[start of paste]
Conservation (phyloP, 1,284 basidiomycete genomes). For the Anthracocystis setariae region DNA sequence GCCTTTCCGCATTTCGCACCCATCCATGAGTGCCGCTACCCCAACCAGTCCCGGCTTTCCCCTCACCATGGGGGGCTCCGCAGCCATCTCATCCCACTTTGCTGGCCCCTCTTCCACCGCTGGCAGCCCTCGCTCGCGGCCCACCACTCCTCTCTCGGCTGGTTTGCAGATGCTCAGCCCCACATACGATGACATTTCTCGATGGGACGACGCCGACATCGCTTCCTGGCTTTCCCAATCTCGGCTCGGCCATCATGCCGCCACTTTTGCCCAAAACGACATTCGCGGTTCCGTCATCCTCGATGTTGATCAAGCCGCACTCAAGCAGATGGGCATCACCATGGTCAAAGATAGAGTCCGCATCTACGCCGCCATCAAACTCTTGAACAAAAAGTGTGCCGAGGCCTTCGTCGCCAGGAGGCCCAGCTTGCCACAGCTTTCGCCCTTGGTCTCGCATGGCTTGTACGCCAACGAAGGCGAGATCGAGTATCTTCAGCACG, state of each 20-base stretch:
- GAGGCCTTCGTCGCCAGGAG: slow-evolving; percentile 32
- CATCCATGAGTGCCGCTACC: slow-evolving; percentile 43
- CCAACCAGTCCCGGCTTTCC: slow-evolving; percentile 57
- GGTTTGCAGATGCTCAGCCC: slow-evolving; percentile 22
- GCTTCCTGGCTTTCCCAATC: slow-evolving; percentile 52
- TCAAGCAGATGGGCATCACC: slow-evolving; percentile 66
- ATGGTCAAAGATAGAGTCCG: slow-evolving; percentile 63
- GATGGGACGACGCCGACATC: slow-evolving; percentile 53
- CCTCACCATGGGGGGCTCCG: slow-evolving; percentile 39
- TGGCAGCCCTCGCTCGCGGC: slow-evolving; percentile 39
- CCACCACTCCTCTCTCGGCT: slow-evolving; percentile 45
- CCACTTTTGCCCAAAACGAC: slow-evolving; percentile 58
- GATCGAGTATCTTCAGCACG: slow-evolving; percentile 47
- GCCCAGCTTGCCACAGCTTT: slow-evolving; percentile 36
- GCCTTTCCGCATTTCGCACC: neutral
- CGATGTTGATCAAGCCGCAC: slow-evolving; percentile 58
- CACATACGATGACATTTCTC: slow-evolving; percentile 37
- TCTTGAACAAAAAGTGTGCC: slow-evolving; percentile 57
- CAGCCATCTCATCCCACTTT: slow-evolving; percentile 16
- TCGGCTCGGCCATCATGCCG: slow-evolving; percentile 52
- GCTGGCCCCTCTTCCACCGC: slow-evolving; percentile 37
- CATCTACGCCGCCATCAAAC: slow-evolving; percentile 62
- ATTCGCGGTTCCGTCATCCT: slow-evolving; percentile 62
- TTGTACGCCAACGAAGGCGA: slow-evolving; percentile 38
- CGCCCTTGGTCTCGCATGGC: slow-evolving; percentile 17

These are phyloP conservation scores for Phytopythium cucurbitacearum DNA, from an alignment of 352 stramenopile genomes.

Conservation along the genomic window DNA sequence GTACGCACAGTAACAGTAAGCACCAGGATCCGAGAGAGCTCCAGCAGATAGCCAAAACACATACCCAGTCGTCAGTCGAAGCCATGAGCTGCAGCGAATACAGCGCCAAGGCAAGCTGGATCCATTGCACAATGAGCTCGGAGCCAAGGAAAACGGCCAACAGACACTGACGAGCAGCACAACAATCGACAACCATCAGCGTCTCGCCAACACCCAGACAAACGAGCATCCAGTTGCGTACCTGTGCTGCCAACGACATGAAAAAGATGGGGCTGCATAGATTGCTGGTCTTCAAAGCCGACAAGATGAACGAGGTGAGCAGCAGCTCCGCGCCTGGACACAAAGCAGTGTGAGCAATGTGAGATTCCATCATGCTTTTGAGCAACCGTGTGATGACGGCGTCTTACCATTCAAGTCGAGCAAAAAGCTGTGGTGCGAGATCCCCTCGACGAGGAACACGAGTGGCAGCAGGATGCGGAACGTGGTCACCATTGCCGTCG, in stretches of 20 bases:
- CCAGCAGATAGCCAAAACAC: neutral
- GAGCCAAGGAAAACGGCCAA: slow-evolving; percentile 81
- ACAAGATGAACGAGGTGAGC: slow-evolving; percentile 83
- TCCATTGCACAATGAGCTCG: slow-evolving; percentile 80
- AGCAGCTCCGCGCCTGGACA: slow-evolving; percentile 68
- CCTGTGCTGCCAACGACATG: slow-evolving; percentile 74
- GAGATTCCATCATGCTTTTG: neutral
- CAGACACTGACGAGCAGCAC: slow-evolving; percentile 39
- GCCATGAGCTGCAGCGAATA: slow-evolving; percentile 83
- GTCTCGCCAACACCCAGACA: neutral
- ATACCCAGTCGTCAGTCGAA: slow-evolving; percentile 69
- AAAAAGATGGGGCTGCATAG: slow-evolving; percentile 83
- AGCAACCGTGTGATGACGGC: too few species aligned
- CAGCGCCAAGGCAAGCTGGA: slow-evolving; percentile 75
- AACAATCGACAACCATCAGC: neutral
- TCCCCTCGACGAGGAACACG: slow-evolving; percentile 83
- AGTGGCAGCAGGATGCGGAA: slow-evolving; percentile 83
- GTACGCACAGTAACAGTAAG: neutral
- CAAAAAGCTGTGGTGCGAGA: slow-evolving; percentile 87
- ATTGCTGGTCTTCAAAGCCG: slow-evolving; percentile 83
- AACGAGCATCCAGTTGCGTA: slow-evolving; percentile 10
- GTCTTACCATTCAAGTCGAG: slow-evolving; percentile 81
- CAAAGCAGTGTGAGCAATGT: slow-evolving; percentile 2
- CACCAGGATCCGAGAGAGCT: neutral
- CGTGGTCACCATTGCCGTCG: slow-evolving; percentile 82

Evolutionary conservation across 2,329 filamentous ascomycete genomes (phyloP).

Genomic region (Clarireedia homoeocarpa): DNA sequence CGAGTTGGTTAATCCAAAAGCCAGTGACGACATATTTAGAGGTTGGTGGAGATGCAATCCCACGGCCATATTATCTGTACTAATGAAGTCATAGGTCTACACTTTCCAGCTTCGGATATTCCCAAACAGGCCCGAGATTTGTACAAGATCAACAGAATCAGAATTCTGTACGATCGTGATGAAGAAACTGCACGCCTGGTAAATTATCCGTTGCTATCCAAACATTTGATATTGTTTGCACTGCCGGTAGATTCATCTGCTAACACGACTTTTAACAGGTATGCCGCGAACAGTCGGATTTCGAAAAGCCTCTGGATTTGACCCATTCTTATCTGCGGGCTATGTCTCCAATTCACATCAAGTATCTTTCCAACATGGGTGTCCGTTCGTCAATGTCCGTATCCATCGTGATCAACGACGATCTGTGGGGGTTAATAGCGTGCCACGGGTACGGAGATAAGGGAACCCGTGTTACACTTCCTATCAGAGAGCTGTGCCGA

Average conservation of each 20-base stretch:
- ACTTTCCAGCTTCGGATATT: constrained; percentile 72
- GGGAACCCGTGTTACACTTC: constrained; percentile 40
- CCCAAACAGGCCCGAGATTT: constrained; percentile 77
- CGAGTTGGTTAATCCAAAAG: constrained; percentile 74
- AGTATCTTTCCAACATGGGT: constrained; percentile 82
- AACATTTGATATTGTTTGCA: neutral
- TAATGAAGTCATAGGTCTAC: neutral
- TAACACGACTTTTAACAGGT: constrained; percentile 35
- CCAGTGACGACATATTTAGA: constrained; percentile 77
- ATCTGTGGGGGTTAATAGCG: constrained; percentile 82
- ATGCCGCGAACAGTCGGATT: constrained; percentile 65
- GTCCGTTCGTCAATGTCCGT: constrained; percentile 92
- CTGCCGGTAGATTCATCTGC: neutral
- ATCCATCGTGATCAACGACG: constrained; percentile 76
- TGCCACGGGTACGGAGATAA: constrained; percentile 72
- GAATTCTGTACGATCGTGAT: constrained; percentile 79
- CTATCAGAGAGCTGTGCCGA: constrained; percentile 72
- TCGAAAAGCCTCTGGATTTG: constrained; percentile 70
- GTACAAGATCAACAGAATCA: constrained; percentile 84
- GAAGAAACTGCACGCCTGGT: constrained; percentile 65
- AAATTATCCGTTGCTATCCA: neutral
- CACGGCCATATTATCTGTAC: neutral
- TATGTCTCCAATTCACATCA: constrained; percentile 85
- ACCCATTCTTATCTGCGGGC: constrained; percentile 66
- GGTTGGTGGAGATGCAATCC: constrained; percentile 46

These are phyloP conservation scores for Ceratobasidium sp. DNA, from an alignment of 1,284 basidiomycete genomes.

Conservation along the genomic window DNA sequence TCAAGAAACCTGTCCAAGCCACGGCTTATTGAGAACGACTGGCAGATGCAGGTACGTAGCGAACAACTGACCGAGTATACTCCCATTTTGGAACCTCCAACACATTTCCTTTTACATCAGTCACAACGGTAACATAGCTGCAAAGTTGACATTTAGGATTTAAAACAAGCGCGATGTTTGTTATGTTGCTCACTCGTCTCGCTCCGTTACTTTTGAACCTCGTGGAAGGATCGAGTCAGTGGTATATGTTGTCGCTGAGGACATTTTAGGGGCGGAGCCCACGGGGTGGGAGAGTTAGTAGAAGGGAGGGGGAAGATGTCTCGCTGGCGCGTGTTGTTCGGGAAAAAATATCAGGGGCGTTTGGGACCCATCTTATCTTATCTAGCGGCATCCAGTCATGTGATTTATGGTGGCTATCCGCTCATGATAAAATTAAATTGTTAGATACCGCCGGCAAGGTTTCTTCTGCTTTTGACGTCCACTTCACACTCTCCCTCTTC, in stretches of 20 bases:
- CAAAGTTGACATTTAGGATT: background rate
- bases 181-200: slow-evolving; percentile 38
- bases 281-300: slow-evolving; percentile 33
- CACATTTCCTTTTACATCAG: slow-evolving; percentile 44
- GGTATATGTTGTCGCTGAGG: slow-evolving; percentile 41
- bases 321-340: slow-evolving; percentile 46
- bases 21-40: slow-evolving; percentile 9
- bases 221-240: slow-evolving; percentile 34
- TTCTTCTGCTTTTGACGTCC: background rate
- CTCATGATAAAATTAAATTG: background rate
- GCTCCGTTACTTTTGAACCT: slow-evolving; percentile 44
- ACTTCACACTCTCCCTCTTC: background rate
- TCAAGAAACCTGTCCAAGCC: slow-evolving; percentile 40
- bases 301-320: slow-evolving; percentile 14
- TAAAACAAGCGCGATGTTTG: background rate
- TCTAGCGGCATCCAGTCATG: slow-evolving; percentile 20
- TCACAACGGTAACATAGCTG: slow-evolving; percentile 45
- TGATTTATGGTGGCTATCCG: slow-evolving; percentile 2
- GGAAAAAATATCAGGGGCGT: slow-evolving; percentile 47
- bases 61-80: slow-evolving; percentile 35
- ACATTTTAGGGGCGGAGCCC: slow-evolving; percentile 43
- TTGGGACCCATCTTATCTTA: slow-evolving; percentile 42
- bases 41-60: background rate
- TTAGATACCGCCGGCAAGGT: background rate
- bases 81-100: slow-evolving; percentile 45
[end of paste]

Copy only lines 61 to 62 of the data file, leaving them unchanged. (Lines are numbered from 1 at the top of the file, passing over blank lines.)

- AGTATCTTTCCAACATGGGT: constrained; percentile 82
- AACATTTGATATTGTTTGCA: neutral